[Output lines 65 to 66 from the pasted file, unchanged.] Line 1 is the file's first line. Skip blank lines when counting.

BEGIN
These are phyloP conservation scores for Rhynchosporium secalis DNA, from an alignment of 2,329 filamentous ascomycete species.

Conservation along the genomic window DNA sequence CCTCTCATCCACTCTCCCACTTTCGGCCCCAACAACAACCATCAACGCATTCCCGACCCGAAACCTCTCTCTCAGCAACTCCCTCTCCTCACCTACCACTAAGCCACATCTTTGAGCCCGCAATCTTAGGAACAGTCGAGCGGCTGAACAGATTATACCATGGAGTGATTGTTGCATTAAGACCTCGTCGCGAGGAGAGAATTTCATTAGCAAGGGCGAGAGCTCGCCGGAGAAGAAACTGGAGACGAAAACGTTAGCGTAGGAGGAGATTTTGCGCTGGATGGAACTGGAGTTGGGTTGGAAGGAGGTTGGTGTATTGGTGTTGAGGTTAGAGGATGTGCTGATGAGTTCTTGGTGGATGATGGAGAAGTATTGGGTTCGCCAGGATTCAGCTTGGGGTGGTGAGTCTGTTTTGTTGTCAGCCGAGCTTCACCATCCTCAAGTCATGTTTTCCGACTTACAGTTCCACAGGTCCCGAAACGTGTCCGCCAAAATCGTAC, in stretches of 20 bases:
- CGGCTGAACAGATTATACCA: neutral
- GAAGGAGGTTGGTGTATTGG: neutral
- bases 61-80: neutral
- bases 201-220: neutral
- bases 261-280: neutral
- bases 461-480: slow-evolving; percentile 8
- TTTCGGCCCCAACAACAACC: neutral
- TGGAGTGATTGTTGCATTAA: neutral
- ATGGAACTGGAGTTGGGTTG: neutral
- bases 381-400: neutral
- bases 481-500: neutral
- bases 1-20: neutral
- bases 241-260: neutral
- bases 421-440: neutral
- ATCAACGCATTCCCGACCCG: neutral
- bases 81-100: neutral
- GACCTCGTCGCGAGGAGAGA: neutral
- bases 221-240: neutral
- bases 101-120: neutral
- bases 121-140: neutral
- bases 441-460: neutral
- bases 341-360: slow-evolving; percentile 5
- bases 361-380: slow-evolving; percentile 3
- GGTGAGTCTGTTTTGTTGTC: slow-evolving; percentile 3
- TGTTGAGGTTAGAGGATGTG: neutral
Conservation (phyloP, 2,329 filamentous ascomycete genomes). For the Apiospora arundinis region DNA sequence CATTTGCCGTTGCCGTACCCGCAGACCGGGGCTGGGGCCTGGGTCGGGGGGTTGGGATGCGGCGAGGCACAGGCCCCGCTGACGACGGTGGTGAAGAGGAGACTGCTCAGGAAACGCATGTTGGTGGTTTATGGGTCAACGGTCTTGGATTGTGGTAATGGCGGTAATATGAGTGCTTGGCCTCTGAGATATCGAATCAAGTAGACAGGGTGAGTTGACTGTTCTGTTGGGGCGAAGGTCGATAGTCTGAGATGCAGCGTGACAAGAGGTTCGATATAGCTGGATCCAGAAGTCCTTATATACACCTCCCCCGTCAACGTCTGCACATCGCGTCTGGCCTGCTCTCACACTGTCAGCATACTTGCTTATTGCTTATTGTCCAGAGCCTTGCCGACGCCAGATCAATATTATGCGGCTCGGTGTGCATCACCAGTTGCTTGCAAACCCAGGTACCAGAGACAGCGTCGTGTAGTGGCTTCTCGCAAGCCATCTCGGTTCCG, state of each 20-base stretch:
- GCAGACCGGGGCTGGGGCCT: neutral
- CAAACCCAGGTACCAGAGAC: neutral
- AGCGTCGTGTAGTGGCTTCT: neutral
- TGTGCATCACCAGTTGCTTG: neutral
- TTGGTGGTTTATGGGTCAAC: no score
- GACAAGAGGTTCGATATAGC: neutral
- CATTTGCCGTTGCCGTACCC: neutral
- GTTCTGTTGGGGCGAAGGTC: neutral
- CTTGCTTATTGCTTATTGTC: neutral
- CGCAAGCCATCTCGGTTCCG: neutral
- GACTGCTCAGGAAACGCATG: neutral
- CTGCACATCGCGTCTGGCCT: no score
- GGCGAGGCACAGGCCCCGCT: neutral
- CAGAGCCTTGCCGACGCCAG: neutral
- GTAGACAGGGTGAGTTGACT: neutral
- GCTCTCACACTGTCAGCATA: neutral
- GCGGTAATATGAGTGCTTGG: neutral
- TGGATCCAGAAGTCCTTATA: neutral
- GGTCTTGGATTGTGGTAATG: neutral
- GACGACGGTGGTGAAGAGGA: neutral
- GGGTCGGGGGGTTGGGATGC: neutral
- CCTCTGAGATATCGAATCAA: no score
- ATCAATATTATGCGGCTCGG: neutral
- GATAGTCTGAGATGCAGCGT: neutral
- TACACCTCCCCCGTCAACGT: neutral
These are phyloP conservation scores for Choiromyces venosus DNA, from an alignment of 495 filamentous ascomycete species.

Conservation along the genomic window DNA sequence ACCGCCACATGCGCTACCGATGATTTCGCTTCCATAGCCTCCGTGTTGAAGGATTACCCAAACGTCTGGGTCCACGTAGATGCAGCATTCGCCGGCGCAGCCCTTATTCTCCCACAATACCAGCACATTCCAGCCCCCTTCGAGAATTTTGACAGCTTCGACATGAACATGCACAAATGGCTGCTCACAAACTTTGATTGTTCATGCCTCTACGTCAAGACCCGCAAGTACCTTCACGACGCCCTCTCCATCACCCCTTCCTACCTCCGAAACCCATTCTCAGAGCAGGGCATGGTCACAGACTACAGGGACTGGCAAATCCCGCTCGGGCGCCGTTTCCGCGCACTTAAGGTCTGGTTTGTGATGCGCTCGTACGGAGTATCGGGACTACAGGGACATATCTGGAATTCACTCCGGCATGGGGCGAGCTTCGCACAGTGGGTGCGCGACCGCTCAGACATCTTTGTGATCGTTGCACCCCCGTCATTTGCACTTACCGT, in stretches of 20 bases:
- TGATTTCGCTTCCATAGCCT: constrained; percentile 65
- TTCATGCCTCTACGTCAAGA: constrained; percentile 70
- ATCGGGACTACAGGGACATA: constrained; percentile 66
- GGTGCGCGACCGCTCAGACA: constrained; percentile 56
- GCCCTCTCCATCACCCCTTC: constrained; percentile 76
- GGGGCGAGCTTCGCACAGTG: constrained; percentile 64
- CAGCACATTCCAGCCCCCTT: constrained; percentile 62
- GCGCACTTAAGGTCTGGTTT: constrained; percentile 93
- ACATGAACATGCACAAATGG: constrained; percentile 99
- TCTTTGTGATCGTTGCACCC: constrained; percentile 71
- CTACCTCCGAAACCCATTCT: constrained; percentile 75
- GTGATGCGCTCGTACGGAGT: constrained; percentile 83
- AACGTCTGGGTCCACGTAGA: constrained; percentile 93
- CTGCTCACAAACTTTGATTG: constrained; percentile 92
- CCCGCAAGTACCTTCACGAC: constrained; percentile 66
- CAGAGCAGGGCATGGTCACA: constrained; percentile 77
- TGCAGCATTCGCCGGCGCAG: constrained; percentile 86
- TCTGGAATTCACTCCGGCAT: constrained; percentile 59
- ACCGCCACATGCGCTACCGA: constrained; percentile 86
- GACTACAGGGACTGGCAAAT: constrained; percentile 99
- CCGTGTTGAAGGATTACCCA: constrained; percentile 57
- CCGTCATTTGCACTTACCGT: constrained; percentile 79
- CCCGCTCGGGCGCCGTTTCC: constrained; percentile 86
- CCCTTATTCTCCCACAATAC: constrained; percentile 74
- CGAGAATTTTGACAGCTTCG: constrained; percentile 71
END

- TCTTTGTGATCGTTGCACCC: constrained; percentile 71
- CTACCTCCGAAACCCATTCT: constrained; percentile 75